In his blog today, British-based American comedian Lewis Schaffer does a U-turn.
He had previously criticised London’s Comedy Store for putting on “boring shows that set a poor standard for British live comedy”.
Now he says he has changed his mind and been persuaded that, currently, audiences “don’t want interesting” because of the global economic situation and other problems. He says they now don’t want chaos or anarchy, they want something less original.
But, I have to say, this is nothing new. ‘Twas ever thus.
What was the big comedy success on British TV thirty years ago?
Obviously, Monty Python’s Flying Circus.
It was Terry and June, the comfortable sofa-based sitcom much-derided by comedy cognoscenti then and now for being dull and unoriginal.
OK, there was also Fawlty Towers but – in pure format terms – Fawlty Towers is unoriginal. It is basically three OTT comedy stereotypes in a single location doing often slapstick comedy.
Monty Python was truly original and played around with the television medium. And Middle England did not watch it on its original transmissions.
I remember Monty Python’s original transmissions. They were shoved all over the place in the schedule. People did not watch in vast droves and it did not appeal to the core mainstream audience.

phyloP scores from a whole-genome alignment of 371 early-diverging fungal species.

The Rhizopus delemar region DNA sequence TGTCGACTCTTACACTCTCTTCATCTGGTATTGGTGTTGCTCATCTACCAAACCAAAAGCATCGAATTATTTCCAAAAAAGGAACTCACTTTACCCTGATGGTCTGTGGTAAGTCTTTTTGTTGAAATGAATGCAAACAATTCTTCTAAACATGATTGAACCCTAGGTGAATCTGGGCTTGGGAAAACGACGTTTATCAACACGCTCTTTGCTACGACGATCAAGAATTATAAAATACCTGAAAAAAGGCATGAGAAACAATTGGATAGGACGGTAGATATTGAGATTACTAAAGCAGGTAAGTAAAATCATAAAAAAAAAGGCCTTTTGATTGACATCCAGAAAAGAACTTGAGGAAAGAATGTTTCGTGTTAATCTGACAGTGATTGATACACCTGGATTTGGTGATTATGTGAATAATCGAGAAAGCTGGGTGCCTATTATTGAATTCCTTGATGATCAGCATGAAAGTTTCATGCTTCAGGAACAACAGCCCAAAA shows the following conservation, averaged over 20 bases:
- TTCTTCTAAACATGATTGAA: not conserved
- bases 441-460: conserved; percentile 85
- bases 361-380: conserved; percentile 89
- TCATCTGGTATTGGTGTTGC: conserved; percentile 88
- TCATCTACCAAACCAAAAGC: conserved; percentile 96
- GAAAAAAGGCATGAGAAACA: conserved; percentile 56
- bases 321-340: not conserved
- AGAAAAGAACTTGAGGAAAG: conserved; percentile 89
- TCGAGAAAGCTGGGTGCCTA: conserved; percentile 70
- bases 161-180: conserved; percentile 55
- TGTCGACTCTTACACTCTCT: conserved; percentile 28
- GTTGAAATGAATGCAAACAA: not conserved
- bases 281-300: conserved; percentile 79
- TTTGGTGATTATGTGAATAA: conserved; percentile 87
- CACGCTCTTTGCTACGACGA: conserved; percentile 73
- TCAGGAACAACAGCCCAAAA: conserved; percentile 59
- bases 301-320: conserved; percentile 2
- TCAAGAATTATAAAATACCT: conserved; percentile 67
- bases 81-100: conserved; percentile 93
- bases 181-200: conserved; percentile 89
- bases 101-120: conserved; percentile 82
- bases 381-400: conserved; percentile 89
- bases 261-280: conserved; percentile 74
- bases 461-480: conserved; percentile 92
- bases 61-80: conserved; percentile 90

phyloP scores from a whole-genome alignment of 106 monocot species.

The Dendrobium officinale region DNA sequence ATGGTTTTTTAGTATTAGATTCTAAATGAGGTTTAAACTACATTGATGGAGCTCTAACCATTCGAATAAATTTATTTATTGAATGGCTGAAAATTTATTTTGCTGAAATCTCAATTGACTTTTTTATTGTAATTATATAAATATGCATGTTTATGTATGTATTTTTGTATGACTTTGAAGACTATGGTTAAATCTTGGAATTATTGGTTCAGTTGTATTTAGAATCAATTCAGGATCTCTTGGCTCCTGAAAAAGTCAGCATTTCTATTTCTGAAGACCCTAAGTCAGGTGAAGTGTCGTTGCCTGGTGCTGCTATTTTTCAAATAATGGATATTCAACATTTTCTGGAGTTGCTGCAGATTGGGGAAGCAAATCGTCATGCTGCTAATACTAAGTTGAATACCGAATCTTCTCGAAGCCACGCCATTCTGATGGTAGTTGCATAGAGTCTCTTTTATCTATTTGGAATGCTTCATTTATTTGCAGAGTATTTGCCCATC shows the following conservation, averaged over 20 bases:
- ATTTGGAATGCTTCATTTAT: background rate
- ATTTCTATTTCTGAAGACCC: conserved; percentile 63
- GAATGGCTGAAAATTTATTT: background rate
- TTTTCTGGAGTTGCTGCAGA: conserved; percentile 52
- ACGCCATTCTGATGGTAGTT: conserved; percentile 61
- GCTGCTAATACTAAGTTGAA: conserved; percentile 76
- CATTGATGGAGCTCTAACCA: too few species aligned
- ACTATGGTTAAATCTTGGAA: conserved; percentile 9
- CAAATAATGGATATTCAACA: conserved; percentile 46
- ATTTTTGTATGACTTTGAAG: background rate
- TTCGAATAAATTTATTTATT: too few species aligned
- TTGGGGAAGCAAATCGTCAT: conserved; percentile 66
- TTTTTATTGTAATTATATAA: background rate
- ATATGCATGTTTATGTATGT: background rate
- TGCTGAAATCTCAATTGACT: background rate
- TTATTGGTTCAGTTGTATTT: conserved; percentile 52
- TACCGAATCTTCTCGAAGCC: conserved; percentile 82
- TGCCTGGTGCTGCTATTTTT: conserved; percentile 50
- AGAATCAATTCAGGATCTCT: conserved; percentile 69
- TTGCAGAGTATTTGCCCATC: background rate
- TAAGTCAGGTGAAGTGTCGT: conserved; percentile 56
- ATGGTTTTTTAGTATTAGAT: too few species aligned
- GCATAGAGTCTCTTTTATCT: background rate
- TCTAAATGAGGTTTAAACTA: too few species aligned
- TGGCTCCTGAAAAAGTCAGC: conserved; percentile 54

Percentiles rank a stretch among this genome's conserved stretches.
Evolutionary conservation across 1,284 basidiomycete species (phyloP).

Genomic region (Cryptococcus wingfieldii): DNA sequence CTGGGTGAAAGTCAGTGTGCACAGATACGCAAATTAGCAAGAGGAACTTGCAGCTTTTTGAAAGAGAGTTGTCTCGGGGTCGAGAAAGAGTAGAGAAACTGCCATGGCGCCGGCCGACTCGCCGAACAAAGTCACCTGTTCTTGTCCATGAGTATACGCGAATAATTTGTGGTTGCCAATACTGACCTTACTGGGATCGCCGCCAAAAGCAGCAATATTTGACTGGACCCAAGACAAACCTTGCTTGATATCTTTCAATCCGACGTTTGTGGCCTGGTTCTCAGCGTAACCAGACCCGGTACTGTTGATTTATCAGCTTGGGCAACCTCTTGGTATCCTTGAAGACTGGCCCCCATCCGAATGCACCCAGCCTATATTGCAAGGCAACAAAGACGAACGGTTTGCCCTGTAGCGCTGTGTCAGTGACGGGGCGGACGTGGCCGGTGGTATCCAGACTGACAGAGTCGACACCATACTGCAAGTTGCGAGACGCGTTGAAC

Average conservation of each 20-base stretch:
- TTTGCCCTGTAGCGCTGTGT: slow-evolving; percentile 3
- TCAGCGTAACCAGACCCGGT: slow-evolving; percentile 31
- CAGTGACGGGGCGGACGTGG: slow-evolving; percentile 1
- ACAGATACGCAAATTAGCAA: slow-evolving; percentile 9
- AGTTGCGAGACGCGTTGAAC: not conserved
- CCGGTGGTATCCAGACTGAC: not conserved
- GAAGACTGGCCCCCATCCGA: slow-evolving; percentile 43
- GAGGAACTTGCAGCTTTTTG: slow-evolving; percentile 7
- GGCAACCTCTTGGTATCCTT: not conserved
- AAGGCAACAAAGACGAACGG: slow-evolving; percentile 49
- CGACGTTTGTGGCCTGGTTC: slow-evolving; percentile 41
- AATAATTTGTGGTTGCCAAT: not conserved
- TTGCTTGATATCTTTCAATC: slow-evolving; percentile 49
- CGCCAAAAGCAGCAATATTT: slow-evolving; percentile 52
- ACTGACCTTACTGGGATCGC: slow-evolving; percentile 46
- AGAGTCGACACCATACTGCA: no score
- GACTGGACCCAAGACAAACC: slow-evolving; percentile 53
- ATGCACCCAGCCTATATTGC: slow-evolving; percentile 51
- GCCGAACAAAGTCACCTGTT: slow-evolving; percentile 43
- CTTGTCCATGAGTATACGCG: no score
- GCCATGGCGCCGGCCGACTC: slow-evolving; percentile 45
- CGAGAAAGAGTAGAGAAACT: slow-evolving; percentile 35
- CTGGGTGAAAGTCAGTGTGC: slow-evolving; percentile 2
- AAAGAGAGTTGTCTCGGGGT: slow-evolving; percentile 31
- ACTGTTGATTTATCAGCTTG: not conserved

However, in the 1990s, Reeves & Mortimer did manage to combine originality with vast audience success… didn’t they?
No they did not.
They were a Channel 4 and BBC2 act. When the BBC foolishly attempted to put them in their own show on BBC1 at peaktime on a Saturday night, it was an unmitigated ratings disaster.
What have the big TV comedy successes of the past few years been?
My Family. Very cosy. Vastly popular. Much derided by comedy critics and the comedy industry.
Now we have Mrs Brown’s Boys. Again, disliked by circuit comedians, possibly through jealousy.
And then there is Miranda… indeed, anything with Miranda Hart in it.
We are not talking cutting edge (or even necessarily funny) here.
Who are the biggest stand-ups in the UK?
Michael McIntyre and Peter Kay.
Personally, I admire Michael McIntyre and Peter Kay’s technique, but I would not pay to see them.
Comedy Store audiences would.
Because – a vast generalisation – the larger the audience appeal the less original and less ground-breaking the performance.
Originality does not equate with success in the same way that success does not necessarily equate with talent.
I have heard it said that Lewis Schaffer is a “comedian’s comedian” – other comedians will stand at the back of his audience with mouths open just to see what happens.
He could be a major mainstream TV presenter of factual documentaries. Lewis Schaffer. He is basically Bill Bryson with attitude.
He could even, perhaps, be successful performing at the Comedy Store in London.
But we will probably never know.
To quote the great American comedian Donald Rumsfeld:
There are known knowns.
There are known unknowns.
And there are unknown unknowns.
Lewis Schaffer, oddly, fits into all of those categories.